“Okay,” said Pawar and dismissed the man, who seemed greatly disappointed that Pawar had not come up with a solution. But, the next day, as I followed Pawar from Karad to his public rally in Pune, I was struck breathless by his answer to the problem. It was crude but one of the most effective methods of making the quarrel very public and final.

After going through the usual issues at that election, Pawar paused for breath and started to talk about his relationship with Kalmadi. “Yes, he was a friend,” he said. “But then I discovered what kind of a person he really is. And I decided I don’t want any part of him.”

Pawar did not tell us what he had discovered about Kalmadi that now made him persona-non-grata. But he said, “This is what I really think of him.” And before anyone could even blink, Pawar said, “Thoo!” in the direction of the floor of the dais, going through the motions of spitting. And then he stamped on it.

People at that rally were left in no doubt that Kalmadi was no longer a friend of Pawar’s and certainly not a Congressman they should vote for (needless to say, the Congress won that election).

As is wont, some local reporters tried to play more mischief between Kalmadi and Pawar and went straight to the former with the story. Of course, Kalmadi was hurt. “Well, he might spit at me but if I tell you things about him, no sound will come out of his throat for two months!” snapped Kalmadi.

When those reporters asked Pawar to react, he said, “And if I begin to tell you stories about him, he will not be able get up from his bed for two years!”

That was the end of that but we never got to know exactly what those damaging secrets were between Pawar and Kalmadi, though, over the months, as I nosed around, I got a fair idea of what they might be.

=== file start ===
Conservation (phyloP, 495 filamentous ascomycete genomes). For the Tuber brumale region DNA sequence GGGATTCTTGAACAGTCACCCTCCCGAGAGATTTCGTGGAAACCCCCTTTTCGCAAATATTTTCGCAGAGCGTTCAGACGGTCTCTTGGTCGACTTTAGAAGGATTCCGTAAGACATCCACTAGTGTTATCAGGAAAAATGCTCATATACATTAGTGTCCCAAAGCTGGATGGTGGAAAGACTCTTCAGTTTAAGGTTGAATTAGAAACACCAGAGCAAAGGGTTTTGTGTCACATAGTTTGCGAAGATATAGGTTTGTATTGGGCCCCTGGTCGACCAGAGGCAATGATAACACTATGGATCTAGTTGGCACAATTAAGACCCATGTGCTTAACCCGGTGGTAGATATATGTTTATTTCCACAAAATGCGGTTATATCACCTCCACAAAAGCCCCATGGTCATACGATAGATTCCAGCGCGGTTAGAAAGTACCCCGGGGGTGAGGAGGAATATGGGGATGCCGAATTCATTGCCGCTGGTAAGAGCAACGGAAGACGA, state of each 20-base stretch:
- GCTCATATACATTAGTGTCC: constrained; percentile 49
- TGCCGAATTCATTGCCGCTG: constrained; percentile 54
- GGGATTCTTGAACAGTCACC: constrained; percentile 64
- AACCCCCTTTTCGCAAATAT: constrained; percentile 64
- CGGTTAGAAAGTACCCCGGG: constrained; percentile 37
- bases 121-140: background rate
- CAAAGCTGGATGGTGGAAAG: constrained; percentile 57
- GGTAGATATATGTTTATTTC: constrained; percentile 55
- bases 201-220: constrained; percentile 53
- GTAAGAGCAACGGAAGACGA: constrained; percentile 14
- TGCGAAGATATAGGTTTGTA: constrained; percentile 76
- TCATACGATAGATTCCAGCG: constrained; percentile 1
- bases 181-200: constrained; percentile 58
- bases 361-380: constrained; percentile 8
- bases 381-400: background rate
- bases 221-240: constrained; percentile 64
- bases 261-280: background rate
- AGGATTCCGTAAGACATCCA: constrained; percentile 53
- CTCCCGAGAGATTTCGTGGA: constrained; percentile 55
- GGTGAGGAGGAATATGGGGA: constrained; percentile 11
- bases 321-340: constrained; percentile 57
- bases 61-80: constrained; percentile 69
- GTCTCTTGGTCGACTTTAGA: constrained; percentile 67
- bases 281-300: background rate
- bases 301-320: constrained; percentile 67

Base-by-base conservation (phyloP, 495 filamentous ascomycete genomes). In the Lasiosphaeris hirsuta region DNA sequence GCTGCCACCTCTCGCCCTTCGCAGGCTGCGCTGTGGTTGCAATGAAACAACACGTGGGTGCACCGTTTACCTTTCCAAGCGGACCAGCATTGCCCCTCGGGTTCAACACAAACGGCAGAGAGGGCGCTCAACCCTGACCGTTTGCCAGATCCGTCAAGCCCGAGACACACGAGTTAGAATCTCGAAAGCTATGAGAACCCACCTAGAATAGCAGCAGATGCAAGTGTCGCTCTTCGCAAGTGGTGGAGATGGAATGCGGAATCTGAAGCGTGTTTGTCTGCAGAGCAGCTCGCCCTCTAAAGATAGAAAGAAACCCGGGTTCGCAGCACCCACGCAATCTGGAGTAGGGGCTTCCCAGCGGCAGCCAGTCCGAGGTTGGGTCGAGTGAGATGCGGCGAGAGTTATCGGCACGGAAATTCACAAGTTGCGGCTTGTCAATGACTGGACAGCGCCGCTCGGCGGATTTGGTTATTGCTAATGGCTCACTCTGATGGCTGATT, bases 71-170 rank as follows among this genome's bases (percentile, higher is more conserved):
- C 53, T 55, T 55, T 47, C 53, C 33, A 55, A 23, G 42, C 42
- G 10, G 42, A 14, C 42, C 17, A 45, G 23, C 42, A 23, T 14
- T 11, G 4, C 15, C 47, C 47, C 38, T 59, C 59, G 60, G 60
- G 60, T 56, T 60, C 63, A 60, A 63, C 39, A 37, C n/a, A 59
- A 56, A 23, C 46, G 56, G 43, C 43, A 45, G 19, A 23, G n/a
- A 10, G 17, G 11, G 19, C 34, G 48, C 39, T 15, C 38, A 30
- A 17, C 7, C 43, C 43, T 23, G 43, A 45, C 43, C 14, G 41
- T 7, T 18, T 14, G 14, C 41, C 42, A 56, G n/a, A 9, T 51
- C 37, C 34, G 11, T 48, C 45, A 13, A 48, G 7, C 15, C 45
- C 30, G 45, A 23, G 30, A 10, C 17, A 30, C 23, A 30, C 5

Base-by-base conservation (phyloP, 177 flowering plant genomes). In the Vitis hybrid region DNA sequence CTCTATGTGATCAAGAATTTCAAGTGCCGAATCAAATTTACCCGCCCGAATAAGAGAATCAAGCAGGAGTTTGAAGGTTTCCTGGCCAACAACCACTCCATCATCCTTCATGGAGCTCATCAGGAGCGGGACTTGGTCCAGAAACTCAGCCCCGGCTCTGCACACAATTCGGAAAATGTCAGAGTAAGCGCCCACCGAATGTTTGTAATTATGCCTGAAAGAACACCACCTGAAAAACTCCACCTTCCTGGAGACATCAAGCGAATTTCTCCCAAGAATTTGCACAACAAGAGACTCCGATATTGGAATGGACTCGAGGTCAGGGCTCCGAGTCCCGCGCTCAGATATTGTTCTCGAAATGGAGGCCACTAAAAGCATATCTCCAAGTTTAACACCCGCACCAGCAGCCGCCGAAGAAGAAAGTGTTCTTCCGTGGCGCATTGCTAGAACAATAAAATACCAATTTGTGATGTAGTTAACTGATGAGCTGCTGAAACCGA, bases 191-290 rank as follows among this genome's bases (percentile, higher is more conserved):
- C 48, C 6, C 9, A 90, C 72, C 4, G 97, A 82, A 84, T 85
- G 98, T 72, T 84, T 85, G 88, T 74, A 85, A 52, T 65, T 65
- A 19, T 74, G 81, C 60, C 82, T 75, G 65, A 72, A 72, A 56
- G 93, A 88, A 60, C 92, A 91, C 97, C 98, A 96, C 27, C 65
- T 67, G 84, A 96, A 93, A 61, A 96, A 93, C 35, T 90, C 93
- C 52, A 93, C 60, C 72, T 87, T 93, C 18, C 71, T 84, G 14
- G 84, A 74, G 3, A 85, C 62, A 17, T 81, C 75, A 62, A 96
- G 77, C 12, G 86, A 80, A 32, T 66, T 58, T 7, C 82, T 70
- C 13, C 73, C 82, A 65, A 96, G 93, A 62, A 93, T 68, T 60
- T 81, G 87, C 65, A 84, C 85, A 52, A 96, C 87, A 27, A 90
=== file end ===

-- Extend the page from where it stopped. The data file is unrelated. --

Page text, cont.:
Kalmadi had learnt all his tricks from Pawar and became president of the Indian Olympic Association even before Pawar could rise above local sports like kho-kho and kabbadi. So, when the Maratha warlord decided to become the president of the Board for Control of Cricket in India (BCCI) and went after that position with a vengeance, most Kalmadi-Pawar watchers said that that was because he did not want to be second to his one-time protégé in any manner, even if it was just heading a sports body.

With cricket, I believe, Pawar surpassed even Kalmadi in things like clout and control of millions – a dead giveaway was Kalmadi’s peeved demand of Rs 100 crore from the BCCI to the Commonwealth Games (CWG) body in compensation for loss in ticket sales — or whatever.

But now, after the scam in the Indian Premier League (IPL) that did not leave Pawar unblemished, it is clear that the CWG scam is greater than anything we may have seen before. It also tells me that Kalmadi might have unlearnt much of what he had once learnt at Pawar’s feet. He did not put enough distance between himself and the alleged scamsters in the CWG committee nor did he dump the tainted ones as fast or as ruthlessly as Pawar, wanting to save his own skin from being scorched, had done a la Lalit Modi.

Else the hounds would not be baying so close or scratching at his own door.